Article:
Category Archives: Aging Well

21 Unvarnished Truths About Retirement

Jonathan Look being “attacked” by baby elephants in Chiang Mai, Thailand [Photo credit: Jonathan Look | lifepart2.com]

By Jonathan Look for Next Avenue

Six years ago, at 50, I took early retirement, sold almost everything I owned and began traveling the world. I had been living a good life but longed for something more. My passions have always been travel, photography and writing, so I decided to take a calculated risk and create a new life on “the road less traveled.”

Hunter S. Thompson said it better than I ever could: “Life should not be a journey to the grave with the intention of arriving safely in a pretty and well-preserved body, but rather to skid in broadside in a cloud of smoke, thoroughly used up, totally worn out, and loudly proclaiming “Wow! What a Ride!” I am fortunate to have done many extraordinary things since I retired, but none of them would have happened had I not dared to take a few tentative first steps and begin to live differently. read more

What We Can Still Learn From Mister Rogers as Adults

6 gems from the late, great PBS star [Photo credit: PBS PressRoom]

By Shayla Stern for Next Avenue

Hi neighbor.

You cannot say those words, even many years since Fred Rogers last created new TV shows, without knowing that they’re from Fred Rogers. That gentle voice with the slight drawl soothed even the most restless spirits.

I remember coming home from preschool and having my babysitter turn on Channel 12 – my local PBS channel – to calm me before “rest time.” But it doesn’t matter if you were a child in the decades that Mister Rogers was on TV. Rogers, who died in 2003, created nearly 900 episodes of Mister Rogers’ Neighborhood — and in the process, cultivated life lessons to last the rest of our lives. And so much of his wisdom applies to us in our many stages of adulthood. read more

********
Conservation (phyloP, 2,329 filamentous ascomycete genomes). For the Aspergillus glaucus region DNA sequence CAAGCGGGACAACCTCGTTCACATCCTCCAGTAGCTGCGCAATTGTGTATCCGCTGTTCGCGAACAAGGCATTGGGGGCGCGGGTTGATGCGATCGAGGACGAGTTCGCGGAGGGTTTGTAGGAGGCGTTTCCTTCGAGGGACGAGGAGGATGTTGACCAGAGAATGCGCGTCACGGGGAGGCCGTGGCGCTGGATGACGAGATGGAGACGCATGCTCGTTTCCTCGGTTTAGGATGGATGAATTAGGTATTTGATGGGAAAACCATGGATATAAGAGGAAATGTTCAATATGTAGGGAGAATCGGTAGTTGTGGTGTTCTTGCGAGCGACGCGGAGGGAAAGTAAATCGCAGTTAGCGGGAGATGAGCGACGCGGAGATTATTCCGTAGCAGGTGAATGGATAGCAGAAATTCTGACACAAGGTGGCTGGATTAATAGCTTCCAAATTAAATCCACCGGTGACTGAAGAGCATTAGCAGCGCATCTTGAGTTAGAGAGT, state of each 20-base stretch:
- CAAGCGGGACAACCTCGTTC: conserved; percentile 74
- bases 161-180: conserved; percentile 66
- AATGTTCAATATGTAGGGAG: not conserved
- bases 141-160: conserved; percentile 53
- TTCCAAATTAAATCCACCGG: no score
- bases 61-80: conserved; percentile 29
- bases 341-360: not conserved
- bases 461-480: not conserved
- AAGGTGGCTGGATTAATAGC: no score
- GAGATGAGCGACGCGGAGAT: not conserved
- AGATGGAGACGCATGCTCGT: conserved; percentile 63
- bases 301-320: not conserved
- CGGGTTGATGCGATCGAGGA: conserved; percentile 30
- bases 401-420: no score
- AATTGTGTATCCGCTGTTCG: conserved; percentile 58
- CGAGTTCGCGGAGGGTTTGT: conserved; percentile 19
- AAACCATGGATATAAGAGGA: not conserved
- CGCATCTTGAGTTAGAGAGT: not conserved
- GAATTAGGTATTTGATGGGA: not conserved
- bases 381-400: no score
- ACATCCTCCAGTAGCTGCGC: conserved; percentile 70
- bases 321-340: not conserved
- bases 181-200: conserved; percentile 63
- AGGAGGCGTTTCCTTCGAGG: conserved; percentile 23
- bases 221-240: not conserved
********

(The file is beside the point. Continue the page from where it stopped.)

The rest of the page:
The Case for Swedish Death Cleaning

A bestselling book argues for a new approach to decluttering. [Photo credit: Adobe Stock]

By Shayla Stern for Next Avenue

Although I’ve never visited Sweden, I find myself attracted to simple, clean-lined architecture and furniture. I love Swedish pop music. And herring. Plus, I live in Minnesota, with our cold but beautiful winters where I (a short brunette) am surrounded by tall blonde people.

It’s no surprise to me that I would also be drawn to another Swedish import of a darker nature: Swedish death cleaning.

The Gentle Art of Swedish Death Cleaning: How to Free Yourself and Your Family from a Lifetime of Clutter, by Margareta Magnusson

Swedish death cleaning, or döstädning, is the premise of a recent best-selling book, The Gentle Art of Swedish Death Cleaning: How to Free Yourself and Your Family from a Lifetime of Clutter, by Margareta Magnusson — a Swedish artist and author who is “between 80 and 100,” and quite charmingly reflective about her life and the things surrounding her. read more

5 lessons from the oldest old

Photo cedit: Adobe Stock

By Robert DiGiacomo

New York Times reporter John Leland thought he knew how to write about the “oldest old” — people 85 and up. For a proposed year-long series, he figured he would chronicle a laundry list of their issues: things like the dangers of falling, financial pressures and family conflict.

As Leland delved deeper, however, he realized the people in this age group were more than the sum of their problems. And he saw how much he didn’t know about the realities of aging. The resulting “85 & Up” series took a more holistic view of their lives. “I thought aging was about decline and loss,” he told Next Avenue. “I found the problems, but none of the people defined themselves by that.” read more

Tell Your Doctor What’s on Your Bucket List

It’ll help direct your health where you want it to go. [Photo credit: Adobe Stock]

By Grace Birnstengel for Next Avenue

Your doctor can’t read your mind. A doctor assumes everyone wants to live and continue to live the best, healthiest, happiest life possible — but that means something different for everyone. If your doctor knows about your long-term goals and “bucket list” items, however, that can be used to direct your health plan and goals.